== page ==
They had agreed to meet as soon as the quarantine was over, so on the morning the all clear is announced, Jay slides into his corolla and heads north. At the military checkpoint at the Los Angeles county line, he texts his friend Andy, who moved to Seoul when the second lockdown was announced.
“I’m driving up to meet Chloe.”
It’s almost midnight in Seoul, but Andy responds right away.
“That’s huge man, I heard they lifted the travel restrictions. You’ve been waiting a while. It’s going to be hot.”
“I’m going to marry her,” Jay texts back.
“Is that a joke? You’ve never even met her in person.”
“When you know, you know,” he texts back, before throwing his phone onto the passenger seat.
The drive from L.A. takes him less than five hours and he’s earlier than planned, passing stately looking homes with large For Rent signs hanging outside. It is almost noon, but it is overcast, the fog like a pest with dull teeth, gnawing on his bones.
For two years, a state of quarantine has been like a flickering light. It’s made a mark on the Berkeley campus. Windows are shuttered and classrooms have collected a thin layer of dust. As he walks towards the archaeology building, a herd of deer look up, offended by the intrusion.
While he waits outside the unassuming brick building, he looks at her photo on his phone, the one he had seen first on the dating app. She is wearing a sweater which hangs suggestively off her shoulder. Unlike the other women on the app, she’s not wearing any makeup. A natural beauty, she has thick, heavy-looking hair and warm, friendly eyes. Under the prompt, “A special talent of mine,” she is holding a birthday cake with an ironic smile. When Jay had showed it to Andy over Zoom, he had shrugged it off and made a swiping motion. Andy figured he had it down to a formula: women with exotic travelscapes wanted adventure and no strings fun. Those holding pets or their friends’ children wanted commitment.
Before Andy left for Seoul his philosophy was to Zoom often and with many, meeting a long succession of women between quarantines to eliminate the ones with whom he had no chemistry. Jay finds the whole calculus exhausting and cynical. For him it has only ever been Chloe. It wasn’t only her photograph, anyway, which piqued his interest. It was what she had written in her profile. Currently living in Berkeley, California, I’m a nomad looking for my way home. He messaged her right away. Over the next few days, he learned that she was a doctoral student in the archaeology department writing a thesis on migration practices and residential mobility of ancient civilizations.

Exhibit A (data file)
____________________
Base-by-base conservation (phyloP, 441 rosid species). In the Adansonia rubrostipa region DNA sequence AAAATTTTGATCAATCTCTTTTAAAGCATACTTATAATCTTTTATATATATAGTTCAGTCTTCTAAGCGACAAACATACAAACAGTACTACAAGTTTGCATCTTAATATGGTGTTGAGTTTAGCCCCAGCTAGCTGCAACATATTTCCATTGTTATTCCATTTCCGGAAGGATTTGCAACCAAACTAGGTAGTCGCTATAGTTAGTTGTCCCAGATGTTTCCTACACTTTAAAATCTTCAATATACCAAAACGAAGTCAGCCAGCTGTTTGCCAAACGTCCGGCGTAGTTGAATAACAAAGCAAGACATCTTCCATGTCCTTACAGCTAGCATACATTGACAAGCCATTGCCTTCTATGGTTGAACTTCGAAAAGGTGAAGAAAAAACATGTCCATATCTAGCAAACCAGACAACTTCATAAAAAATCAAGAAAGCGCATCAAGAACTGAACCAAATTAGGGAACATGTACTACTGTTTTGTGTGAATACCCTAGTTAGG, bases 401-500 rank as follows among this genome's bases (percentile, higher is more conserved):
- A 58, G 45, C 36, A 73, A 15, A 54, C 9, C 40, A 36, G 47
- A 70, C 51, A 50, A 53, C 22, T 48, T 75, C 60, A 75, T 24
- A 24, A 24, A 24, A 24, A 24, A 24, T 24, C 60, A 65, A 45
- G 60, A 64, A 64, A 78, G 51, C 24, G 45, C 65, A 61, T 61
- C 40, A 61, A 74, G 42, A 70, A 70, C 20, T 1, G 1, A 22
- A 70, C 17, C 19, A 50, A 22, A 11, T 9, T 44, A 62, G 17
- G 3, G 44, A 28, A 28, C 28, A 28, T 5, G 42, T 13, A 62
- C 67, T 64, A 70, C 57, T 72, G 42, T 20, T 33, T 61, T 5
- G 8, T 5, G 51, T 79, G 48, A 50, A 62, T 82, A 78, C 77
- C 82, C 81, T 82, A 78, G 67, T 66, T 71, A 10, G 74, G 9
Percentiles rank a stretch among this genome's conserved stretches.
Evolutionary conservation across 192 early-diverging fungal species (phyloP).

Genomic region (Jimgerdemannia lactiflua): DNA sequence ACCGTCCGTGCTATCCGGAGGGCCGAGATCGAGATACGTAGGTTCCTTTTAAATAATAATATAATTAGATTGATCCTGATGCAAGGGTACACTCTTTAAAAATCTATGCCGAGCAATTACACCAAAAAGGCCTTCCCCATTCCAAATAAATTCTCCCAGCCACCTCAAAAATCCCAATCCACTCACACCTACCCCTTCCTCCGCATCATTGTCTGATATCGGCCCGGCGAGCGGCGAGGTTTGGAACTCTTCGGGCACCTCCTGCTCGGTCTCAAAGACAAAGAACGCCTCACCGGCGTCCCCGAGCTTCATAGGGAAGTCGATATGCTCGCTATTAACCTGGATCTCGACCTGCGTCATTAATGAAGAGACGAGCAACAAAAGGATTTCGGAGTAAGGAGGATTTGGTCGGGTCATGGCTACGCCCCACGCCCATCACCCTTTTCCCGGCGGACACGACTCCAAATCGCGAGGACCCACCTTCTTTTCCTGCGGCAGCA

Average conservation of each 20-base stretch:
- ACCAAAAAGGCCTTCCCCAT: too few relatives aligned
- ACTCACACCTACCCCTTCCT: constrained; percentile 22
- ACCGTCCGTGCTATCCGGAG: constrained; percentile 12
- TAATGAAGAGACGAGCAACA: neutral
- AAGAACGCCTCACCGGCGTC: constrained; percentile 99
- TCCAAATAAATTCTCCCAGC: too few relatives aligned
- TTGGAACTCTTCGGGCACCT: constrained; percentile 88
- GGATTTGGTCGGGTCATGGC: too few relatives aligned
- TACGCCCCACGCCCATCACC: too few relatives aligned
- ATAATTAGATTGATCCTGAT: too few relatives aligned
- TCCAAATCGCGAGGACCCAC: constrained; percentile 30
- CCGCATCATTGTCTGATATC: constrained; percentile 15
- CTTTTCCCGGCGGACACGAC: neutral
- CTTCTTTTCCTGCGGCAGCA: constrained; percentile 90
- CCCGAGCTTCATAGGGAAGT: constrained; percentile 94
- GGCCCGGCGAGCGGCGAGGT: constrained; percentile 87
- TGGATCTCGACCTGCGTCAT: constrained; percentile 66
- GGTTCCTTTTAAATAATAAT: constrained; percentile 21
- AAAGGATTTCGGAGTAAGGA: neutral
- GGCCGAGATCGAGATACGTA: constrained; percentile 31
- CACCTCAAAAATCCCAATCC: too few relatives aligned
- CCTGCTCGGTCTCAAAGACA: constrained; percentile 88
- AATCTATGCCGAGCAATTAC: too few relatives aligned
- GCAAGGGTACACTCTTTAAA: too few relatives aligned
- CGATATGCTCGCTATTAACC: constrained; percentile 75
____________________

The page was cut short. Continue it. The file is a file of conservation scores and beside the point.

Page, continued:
“What exactly is it that you do?” He had asked, only mildly intimidated by her intelligence.
“My dad jokes that I’m digging to find my roots. I’m a missionary kid, you know?”
He understands. He’s got two passports but nowhere that feels like home. He had lived in South Korea for two years to complete his mandatory military service. It had been his mother’s only wish for him to hang on to dual citizenship. To have a ticket back to the country that she left to chase a dream sold to her on the silver screen. It was a place that he felt he should know but which felt alien to him. He had been eager to return to what felt familiar, but had come back just as the first outbreak had seized L.A. Many of his friends and their families left for Seoul and he found himself back on KakaoTalk again, rising as they were going to bed, or playing video games with them into the early hours of the morning, only later realizing that for them it was the afternoon and they had nowhere to be. The worst was when he contracted the virus himself. When he had his whole family at the touch of a screen but no one to lay a warm hand on his feverish body.
The campus is eerie in its emptiness, with only two figures walking at a distance from each other through the overgrown grass. He texts Chloe to let her know he’s arrived, his heart a fist in his chest. The figures in the grass come together and embrace. For a moment he is alarmed, until he remembers that there haven’t been any more cases for the third day in a row. Several minutes pass with no sign of her. He wonders, briefly, whether there is some aspect of her life that she has concealed from him. Just as he’s about to take out his phone to call, he sees her at the top of the stairs enveloped in a halo of light. She is wearing flip flops with jeans and a black T-shirt, moving with an elegance that’s somehow eluded the screen.
The fog seems to dissipate and he feels too warm in his jacket.
“You went with the green shirt,” she says with a wink, pinching the T-shirt at his shoulder. “Good choice.”
He flinches. When did it become instinct to retreat when touched? He stuffs his hands in his pockets, realizing too late he’s missed the right moment to hug her.
“You’re taller than you seem on screen.”
The comment inserts some distance between them and he wishes there was a mute button to press so he can scream and relieve the tension building inside him.
“Is it weird that I’m nervous?” he says. Until this moment he has found her easy to talk to and it’s unsettling that he’s finding it otherwise.
“There’s no way you’re as nervous as me,” she replies with a smile.
“You’re right,” he says. “We should be competitive about it.”
She laughs. There’s a crack in the awkwardness and he feels like he can breathe again. In the sunlight her dimples appear more pronounced, and he’s filled with a rush of feeling that she’s finally here standing in front of him.